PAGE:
The three nonpartisan races for school board are the only three local countywide races on the ballot this November.
School Board trustees Robbe Lehmann and Heather Jackson are facing challengers Susan Jansen and Katherine Dickerson, while David Burns and Roberta Butterfield are vying for the newly redistricted seat vacated by term-limited trustee Ross Chichester.
All six positions are nonpartisan and countywide, though trustees must live in the district they represent.
Last week, the candidates participated in a debate hosted by the Good Governance Group at the Douglas County Community & Senior Center.
The last question sought to find out what trustees felt were the two most pressing issues facing the school board.
“Mental health and school funding,” Butterfield said. “We really need to be working with and hopefully getting some people in place who are going to ensure that our schools get the funding we need.”
Burns said he felt that the board needed to treat people who come before them with more respect.
“Financing and getting parents back involved,” Burn said of the two critical issues facing the district. “Communications with parents is key. We don’t know what’s going on with our schools.”
Jansen agreed that the district is going to take a big funding hit from the state.
“I think we’re going to have to figure out how to get as much money from the state, so we can maintain programs,” she said.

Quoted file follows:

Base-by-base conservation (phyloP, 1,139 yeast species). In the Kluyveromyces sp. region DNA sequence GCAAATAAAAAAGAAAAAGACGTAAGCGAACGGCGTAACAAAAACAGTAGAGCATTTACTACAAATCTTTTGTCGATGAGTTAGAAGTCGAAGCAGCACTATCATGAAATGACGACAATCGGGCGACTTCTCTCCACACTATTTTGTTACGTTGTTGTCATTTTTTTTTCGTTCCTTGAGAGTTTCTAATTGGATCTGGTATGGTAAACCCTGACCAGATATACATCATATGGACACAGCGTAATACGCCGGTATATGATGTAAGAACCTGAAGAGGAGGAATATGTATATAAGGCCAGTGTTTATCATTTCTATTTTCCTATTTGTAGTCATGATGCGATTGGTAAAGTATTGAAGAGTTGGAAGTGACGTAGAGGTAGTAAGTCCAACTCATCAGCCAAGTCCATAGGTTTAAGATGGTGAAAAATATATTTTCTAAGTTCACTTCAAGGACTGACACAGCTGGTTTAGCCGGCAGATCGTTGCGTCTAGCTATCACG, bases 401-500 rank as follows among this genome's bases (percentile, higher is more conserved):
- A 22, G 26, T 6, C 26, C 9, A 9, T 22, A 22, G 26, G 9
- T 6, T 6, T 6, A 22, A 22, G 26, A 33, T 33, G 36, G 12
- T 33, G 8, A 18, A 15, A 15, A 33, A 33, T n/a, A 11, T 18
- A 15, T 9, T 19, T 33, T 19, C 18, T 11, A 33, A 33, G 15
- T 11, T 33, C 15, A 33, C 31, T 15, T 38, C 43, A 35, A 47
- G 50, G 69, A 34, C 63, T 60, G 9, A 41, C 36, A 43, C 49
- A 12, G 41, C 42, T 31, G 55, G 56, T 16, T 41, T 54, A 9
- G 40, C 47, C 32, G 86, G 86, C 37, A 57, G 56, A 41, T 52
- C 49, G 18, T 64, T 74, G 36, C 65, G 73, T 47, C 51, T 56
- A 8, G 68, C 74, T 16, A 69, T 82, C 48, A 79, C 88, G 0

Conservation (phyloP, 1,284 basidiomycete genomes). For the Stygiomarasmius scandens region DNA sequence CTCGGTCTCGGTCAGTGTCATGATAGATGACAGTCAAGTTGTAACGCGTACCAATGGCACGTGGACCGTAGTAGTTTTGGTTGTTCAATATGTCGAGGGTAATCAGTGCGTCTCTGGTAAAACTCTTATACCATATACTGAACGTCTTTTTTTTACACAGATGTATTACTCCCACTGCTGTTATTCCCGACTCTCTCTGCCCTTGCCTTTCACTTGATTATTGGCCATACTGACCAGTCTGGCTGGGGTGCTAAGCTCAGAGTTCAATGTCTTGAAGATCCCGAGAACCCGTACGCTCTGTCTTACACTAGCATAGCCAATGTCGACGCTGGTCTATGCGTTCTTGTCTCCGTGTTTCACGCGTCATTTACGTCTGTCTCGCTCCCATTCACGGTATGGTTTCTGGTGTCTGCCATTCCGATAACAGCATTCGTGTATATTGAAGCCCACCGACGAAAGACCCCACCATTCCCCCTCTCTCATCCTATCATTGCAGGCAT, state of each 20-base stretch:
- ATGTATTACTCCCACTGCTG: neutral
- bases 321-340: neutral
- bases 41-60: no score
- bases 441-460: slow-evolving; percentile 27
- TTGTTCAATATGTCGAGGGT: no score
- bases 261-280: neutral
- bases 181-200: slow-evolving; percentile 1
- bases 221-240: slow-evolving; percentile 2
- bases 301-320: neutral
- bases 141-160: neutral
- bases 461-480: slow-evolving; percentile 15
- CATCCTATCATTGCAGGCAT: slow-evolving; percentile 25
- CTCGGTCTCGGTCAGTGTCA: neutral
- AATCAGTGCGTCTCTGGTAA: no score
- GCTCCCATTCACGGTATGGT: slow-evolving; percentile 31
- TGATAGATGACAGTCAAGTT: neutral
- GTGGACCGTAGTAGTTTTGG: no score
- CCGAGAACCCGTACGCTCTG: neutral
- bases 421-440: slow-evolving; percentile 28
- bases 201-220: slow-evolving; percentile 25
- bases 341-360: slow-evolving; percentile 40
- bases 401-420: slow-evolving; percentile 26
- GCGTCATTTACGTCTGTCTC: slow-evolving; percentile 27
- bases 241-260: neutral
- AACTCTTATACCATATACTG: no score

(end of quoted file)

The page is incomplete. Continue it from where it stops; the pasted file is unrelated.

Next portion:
Jansen said she felt changes in Title 9 and federal transgender rules may be a serious issue.
“Biden’s new transgender rules and the change in Title 9, I think that might cause a big problem,” she said.
Lehmann said he felt teacher retention and school safety were the top issues.
He offered to show Burns how to find information about the district’s finances online, where the district is required to post them.
“We are having a hard time recruiting teachers because it’s expensive to live here,” he said. “We are having a hard time retaining teachers because they are being attacked at every corner.”
Dickerson said the disparity is salaries between teachers and bus drivers and janitors is an issue.
“These people are the glue that holds the schools together,” she said. “They’re financially an afterthought.”
Dickerson said the district should be finding more money to hire teachers, instead of hiring administrators.
“Why are we hiring more administrators?” she asked. “There is just something wrong with that picture.”
She said the district’s financial picture isn’t going to be better.
“You are going to have to be crafty to figure out how you’re going to get the money you need, because we’re going to take a hit,” she said. “Probably a couple of thousand dollars per student.”
Jackson pointed out that the new administrators were hired to replace retirees.
“We actually didn’t replace every position,” she said. “We hired less positions because we needed more money.”
Jackson said two-thirds of the categories that regularly rank Nevada at the bottom for education nationally focus on the amount spent per student and parents’ demographics, two things the school board and district have no control over.
“The third portion is academic achievement and Nevada is 18th in the nation,” she said. “Douglas County is No. 1 in Nevada, and we need to let everybody know that we have great schools and that our kids are successful when they leave these schools.”
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